I think with Snow White, you have some big swings, but the movie is doing a lot more to present traditionally Disney elements.

Timeless Appeal
May 28, 2006


Sir Lemming posted:

Pinocchio is extremely like this, it's very much 3 stories taped together. (I know that's because of the source material.) Stromboli's bit has nothing to do with Pleasure Island, and Pleasure Island has so little to do with the Monstro segment that they literally just have a magic bird drop a note on the main characters saying "while you were away, a bunch of stuff happened, go save Gepetto"
Yeah, but like I said, there is a through-line. Pinocchio is easily distracted, duped, and kinda selfish in the first two segments you mention. And then in the third one, he finally realizes his actions have had major consequences not just on him, but Gepetto. The Monstro story is about him having to be brave, focused, and become a real boy by understanding what it means to love someone in contrast to the previous acts.

Snow White just spends a shitton of time on cleaning a house or dwarves washing their hands. The actual story of Snow White is really simple. That striking fairy tale that FunkyAI is talking about is there. But a lot of it is also just the characters loving around.

Timeless Appeal
May 28, 2006


Yeah but they're horny for Snow White who acts like their mother.

Timeless Appeal
May 28, 2006


Ghost Leviathan posted:

I kinda like how a lot of the movie is basically just them messing around, hanging out and having fun. You don't see enough of that in media I think, seeing what the cast get up to when they're not under some dramatic situation or life/world-threatening crisis, aside maybe from an establishing shot.
Yeah, I think's it fine. I think my point is more that the Mirror, the poisoned apple, the run through the woods, and stuff like that is really striking, but a lot of the movie is not that.

I think part of it comes from the shorts where you get stuff like Mickey's Birthday where it has a loose premise and you just come up with stuff for the characters to do. But part of it also harkens to more leisurely paced musicals.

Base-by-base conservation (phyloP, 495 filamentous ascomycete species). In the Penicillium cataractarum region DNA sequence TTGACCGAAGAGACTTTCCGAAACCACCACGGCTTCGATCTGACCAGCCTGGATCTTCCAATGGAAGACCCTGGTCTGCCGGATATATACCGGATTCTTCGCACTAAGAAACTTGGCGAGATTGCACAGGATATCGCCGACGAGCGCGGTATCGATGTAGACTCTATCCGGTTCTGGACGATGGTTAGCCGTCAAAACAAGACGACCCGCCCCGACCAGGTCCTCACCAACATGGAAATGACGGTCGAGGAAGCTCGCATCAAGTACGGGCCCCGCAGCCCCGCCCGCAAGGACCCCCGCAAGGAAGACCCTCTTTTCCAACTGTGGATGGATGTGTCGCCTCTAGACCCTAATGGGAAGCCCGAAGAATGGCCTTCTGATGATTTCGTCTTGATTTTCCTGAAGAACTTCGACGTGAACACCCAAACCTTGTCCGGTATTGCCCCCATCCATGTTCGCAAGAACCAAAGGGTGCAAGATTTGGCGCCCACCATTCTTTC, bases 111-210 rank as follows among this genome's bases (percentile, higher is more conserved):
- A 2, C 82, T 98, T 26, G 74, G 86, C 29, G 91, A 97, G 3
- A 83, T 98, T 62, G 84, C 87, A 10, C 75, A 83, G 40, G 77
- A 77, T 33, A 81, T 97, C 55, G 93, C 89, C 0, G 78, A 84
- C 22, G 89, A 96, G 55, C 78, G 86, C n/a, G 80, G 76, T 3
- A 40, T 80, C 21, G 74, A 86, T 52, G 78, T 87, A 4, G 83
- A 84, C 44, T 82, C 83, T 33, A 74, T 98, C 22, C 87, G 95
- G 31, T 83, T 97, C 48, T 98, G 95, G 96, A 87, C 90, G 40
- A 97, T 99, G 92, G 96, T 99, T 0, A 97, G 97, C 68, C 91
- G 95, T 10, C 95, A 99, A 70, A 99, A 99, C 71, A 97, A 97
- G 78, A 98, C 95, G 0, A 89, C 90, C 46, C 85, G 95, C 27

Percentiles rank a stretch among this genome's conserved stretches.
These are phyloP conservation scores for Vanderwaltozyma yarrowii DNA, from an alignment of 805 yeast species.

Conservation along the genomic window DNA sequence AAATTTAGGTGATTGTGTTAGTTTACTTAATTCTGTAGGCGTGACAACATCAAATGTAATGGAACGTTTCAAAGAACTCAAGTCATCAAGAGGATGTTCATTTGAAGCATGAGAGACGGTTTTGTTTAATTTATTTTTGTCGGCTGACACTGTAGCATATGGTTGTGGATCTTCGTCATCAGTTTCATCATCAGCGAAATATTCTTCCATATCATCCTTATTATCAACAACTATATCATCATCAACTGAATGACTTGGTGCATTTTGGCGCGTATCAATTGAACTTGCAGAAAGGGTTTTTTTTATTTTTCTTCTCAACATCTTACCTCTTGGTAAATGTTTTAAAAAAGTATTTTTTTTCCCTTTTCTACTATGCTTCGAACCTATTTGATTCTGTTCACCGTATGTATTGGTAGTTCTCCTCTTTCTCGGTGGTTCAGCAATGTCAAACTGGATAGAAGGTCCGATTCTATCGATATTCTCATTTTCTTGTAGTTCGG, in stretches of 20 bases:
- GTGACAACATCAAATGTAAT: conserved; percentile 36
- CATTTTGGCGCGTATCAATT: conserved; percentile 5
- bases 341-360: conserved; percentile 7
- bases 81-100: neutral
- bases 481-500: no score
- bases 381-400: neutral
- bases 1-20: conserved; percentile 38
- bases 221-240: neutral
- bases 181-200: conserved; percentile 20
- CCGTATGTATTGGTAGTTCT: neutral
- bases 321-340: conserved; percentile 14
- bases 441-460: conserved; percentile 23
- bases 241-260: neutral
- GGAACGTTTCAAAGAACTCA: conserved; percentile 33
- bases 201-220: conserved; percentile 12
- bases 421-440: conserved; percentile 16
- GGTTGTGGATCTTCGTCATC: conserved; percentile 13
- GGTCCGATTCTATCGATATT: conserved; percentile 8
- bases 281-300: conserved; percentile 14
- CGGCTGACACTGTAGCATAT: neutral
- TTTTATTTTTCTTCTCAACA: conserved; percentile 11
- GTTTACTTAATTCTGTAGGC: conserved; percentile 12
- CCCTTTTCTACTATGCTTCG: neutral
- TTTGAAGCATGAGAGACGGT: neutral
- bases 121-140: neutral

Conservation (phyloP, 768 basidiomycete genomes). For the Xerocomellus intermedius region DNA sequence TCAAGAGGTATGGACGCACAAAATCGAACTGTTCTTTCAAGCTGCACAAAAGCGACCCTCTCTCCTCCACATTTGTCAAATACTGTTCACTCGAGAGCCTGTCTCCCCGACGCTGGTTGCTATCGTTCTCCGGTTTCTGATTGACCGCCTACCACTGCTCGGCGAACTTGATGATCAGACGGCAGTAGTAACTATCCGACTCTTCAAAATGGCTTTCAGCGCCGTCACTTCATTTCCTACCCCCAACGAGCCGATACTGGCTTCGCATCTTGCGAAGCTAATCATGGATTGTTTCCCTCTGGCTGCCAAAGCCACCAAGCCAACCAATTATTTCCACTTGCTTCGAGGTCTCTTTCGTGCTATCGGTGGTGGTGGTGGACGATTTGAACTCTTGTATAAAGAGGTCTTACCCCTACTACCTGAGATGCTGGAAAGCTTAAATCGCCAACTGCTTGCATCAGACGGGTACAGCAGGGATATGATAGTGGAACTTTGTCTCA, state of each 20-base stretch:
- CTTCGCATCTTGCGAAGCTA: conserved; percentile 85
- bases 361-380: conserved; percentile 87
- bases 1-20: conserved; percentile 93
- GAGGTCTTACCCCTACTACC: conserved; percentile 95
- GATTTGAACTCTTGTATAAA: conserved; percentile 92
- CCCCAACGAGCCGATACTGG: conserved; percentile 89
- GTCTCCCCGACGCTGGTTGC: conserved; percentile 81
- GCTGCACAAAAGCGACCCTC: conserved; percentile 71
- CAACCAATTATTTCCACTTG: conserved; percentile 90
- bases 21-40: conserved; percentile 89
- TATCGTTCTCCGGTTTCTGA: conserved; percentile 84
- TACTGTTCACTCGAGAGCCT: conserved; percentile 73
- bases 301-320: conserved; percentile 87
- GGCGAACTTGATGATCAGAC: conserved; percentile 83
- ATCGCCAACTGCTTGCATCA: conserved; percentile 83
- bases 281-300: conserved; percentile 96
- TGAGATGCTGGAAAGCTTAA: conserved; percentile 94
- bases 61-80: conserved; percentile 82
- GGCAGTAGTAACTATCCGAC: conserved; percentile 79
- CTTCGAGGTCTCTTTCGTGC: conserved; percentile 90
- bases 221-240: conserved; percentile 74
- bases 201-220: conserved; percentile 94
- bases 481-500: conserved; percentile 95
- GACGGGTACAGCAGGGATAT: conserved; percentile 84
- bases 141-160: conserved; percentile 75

Timeless Appeal
May 28, 2006


Ghost Leviathan posted:

I'm reminded of that deliberately terrible christmas movie in the Simpsons which has a ridiculously long love ballad which was apparently not that far off actual bad musicals of the time.
https://www.youtube.com/watch?v=mug1B1hBt5k
Yeah, it's actually a riff on March of the Wooden Soliders.

It plays on both Thanksgiving and Christmas on WPIX 11 and it's loving brutal. My mom demands we watch it for both holidays ever year. It also features an unauthorized appearance of a live action Mickey Mouse. Played by a monkey in a Mickey costume.

Timeless Appeal
May 28, 2006


paradoxGentleman posted:

I guess enough backlash can make even mighty Disney back off a bit.
My guess is they were always going to do the free release on Disney Plus, but were being shady about when because if it was a phenomenon they could extend the window for it being paid. I would bet the lackluster reviews combined with general grumbling led to them just announcing what they were always going to do.

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Timeless Appeal
May 28, 2006


I really really hope either through kickstarter or through Adult Swim having some kindness in their heart that they can pull together a movie to wrap things up.